Introduction Auto-fluorescence imaging (AFI) endoscopy is a novel imaging technique that can identify neoplastic tissue by highlighting differences in tissue fluorescence properties and detect early neoplasia not detectable by conventional white light endoscopy. Normal areas appear “green” and abnormal areas are highlighted as “red” when using AFI endoscopy. Although it has a high sensitivity, it is associated with high false positive rates up to 80%.1
Methods To determine if auto-fluorescence index, defined as the ratio of the intensity of red and green tone between normal and abnormal AFI areas in patients with Barrett's oesophagus (BO), can improve the specificity and accuracy of AFI endoscopy. Images of patients with both AFI true and false positive areas of BO were selected from two prospectively collected data sets using the Olympus Lucera-Hyperpro video endoscopy systems and GIF Q240FZ and GIFQ260FZ gastroscopes and used as training and test data sets, respectively. Biopsies from these areas had been confirmed by two specialist GI pathologists to have no dysplasia or high-grade dysplasia/carcinoma. Lesions with indefinite or low grade dysplasia were excluded. The images were de-gamma corrected, split into component channels and the mean intensity of the red and green tone at the abnormal area and background (normal areas) were quantified blinded using Image J software (NIH). Statistical analysis was done using SPSS V.17 (SPSS Inc). An optimal cut off was developed from the training set and applied blinded to the test set in order to determine the usefulness of the AFI index.
Results There were 82 images from of AFI abnormalities in the training set. Of these 19 had high-grade dysplasia (HGD), 18 had carcinoma (CA), 38 had intestinal metaplasia (IM) and seven were from areas of gastric mucosa. The test set comprised of 40 images from 27 patients of which 24 had IM, six had HGD and 10 had CA. The area under the receiver operating curve (AUROC) for the auto-fluorescence index ratio (AFI ratio) in the training set was 0.9 (SE=0.3) with an optimal cut off of 1.3. Using an AFI ratio of 1.3 on the 40 images in the test set only one AF area with IM and 1 area with CA were misclassified. The sensitivity of AFI in the test set was 94% (95% CI 80 to 98), specificity was 96% (95% CI 86 to 99), the likelihood ratio of a positive test was 22.5 (95% CI 5.8 to 85). Using the AFI index reduces the false positive rate in the test set from 60% to 6%.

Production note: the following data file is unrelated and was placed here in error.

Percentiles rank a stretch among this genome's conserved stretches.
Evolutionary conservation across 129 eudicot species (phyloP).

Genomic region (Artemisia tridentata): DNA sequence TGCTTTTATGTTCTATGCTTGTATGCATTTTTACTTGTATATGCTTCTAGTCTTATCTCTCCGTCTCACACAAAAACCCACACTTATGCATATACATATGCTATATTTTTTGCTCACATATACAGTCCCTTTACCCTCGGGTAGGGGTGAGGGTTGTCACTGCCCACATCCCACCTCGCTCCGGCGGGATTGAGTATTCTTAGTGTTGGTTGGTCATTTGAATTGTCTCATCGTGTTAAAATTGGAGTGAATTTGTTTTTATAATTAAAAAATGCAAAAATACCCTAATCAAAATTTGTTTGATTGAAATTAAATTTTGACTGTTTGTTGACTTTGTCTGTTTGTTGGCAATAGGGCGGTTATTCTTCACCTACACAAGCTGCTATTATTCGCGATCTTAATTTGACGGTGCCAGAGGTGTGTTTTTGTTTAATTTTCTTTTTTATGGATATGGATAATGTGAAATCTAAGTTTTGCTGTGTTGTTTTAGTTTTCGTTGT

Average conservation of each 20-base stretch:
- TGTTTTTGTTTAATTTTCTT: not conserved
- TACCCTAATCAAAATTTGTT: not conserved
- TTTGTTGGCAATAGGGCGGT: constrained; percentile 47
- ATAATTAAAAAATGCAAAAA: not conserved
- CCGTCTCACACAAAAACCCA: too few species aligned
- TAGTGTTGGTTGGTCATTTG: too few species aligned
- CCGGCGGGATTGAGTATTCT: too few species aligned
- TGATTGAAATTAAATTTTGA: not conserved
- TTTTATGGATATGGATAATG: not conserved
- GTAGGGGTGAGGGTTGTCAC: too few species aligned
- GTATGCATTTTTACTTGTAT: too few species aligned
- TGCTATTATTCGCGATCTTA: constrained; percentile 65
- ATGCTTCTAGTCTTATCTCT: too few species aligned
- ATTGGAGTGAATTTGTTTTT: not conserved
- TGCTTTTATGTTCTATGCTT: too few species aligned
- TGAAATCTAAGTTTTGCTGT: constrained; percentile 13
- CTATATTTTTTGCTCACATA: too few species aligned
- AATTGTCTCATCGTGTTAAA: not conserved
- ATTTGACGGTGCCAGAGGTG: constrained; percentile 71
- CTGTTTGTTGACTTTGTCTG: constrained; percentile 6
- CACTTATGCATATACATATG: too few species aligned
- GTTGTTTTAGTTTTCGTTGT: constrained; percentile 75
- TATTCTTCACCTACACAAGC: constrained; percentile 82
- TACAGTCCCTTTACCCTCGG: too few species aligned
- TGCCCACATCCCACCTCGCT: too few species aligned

Conclusion The AFI ratio shows promise as a tool to improve the diagnostic capabilities of AFI endoscopy. AFI index of >1.3 resulted in a 10-fold reduction in the false positive rate of AFI endoscopy.
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